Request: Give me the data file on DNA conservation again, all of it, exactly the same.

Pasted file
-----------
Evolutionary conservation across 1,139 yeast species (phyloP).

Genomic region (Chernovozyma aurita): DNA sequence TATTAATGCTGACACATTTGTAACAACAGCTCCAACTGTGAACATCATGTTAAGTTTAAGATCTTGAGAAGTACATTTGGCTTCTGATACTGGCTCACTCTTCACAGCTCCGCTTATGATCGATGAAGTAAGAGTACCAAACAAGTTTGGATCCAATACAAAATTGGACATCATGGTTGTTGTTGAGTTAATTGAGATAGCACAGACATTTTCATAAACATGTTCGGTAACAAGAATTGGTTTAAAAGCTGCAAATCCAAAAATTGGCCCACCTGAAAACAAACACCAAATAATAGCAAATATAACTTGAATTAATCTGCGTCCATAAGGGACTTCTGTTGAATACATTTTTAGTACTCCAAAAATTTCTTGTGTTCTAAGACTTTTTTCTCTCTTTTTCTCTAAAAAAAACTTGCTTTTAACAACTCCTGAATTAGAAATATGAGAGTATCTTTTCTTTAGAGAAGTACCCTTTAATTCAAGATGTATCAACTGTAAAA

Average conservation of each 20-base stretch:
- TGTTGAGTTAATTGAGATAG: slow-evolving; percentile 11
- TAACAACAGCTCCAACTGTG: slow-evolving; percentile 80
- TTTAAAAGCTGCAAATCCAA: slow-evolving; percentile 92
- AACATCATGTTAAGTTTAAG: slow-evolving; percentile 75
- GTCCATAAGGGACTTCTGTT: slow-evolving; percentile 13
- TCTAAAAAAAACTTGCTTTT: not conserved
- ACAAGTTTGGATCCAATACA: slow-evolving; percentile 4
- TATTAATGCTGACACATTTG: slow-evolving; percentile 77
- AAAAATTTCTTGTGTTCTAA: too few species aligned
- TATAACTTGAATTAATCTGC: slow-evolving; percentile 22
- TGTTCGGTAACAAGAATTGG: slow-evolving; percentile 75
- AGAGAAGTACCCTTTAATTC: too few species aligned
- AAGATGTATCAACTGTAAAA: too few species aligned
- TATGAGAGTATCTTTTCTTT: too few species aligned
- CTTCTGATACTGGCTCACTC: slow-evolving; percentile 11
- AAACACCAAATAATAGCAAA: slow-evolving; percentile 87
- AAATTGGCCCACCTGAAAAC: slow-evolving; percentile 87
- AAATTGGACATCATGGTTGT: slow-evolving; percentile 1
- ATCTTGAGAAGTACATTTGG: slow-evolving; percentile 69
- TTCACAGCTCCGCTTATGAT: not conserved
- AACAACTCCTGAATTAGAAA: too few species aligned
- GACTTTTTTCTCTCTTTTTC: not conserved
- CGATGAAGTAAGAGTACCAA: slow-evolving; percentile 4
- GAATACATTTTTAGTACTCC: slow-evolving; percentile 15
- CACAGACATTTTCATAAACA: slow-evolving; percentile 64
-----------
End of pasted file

Evolutionary conservation across 1,139 yeast species (phyloP).

Genomic region (Chernovozyma aurita): DNA sequence TATTAATGCTGACACATTTGTAACAACAGCTCCAACTGTGAACATCATGTTAAGTTTAAGATCTTGAGAAGTACATTTGGCTTCTGATACTGGCTCACTCTTCACAGCTCCGCTTATGATCGATGAAGTAAGAGTACCAAACAAGTTTGGATCCAATACAAAATTGGACATCATGGTTGTTGTTGAGTTAATTGAGATAGCACAGACATTTTCATAAACATGTTCGGTAACAAGAATTGGTTTAAAAGCTGCAAATCCAAAAATTGGCCCACCTGAAAACAAACACCAAATAATAGCAAATATAACTTGAATTAATCTGCGTCCATAAGGGACTTCTGTTGAATACATTTTTAGTACTCCAAAAATTTCTTGTGTTCTAAGACTTTTTTCTCTCTTTTTCTCTAAAAAAAACTTGCTTTTAACAACTCCTGAATTAGAAATATGAGAGTATCTTTTCTTTAGAGAAGTACCCTTTAATTCAAGATGTATCAACTGTAAAA

Average conservation of each 20-base stretch:
- TGTTGAGTTAATTGAGATAG: slow-evolving; percentile 11
- TAACAACAGCTCCAACTGTG: slow-evolving; percentile 80
- TTTAAAAGCTGCAAATCCAA: slow-evolving; percentile 92
- AACATCATGTTAAGTTTAAG: slow-evolving; percentile 75
- GTCCATAAGGGACTTCTGTT: slow-evolving; percentile 13
- TCTAAAAAAAACTTGCTTTT: not conserved
- ACAAGTTTGGATCCAATACA: slow-evolving; percentile 4
- TATTAATGCTGACACATTTG: slow-evolving; percentile 77
- AAAAATTTCTTGTGTTCTAA: too few species aligned
- TATAACTTGAATTAATCTGC: slow-evolving; percentile 22
- TGTTCGGTAACAAGAATTGG: slow-evolving; percentile 75
- AGAGAAGTACCCTTTAATTC: too few species aligned
- AAGATGTATCAACTGTAAAA: too few species aligned
- TATGAGAGTATCTTTTCTTT: too few species aligned
- CTTCTGATACTGGCTCACTC: slow-evolving; percentile 11
- AAACACCAAATAATAGCAAA: slow-evolving; percentile 87
- AAATTGGCCCACCTGAAAAC: slow-evolving; percentile 87
- AAATTGGACATCATGGTTGT: slow-evolving; percentile 1
- ATCTTGAGAAGTACATTTGG: slow-evolving; percentile 69
- TTCACAGCTCCGCTTATGAT: not conserved
- AACAACTCCTGAATTAGAAA: too few species aligned
- GACTTTTTTCTCTCTTTTTC: not conserved
- CGATGAAGTAAGAGTACCAA: slow-evolving; percentile 4
- GAATACATTTTTAGTACTCC: slow-evolving; percentile 15
- CACAGACATTTTCATAAACA: slow-evolving; percentile 64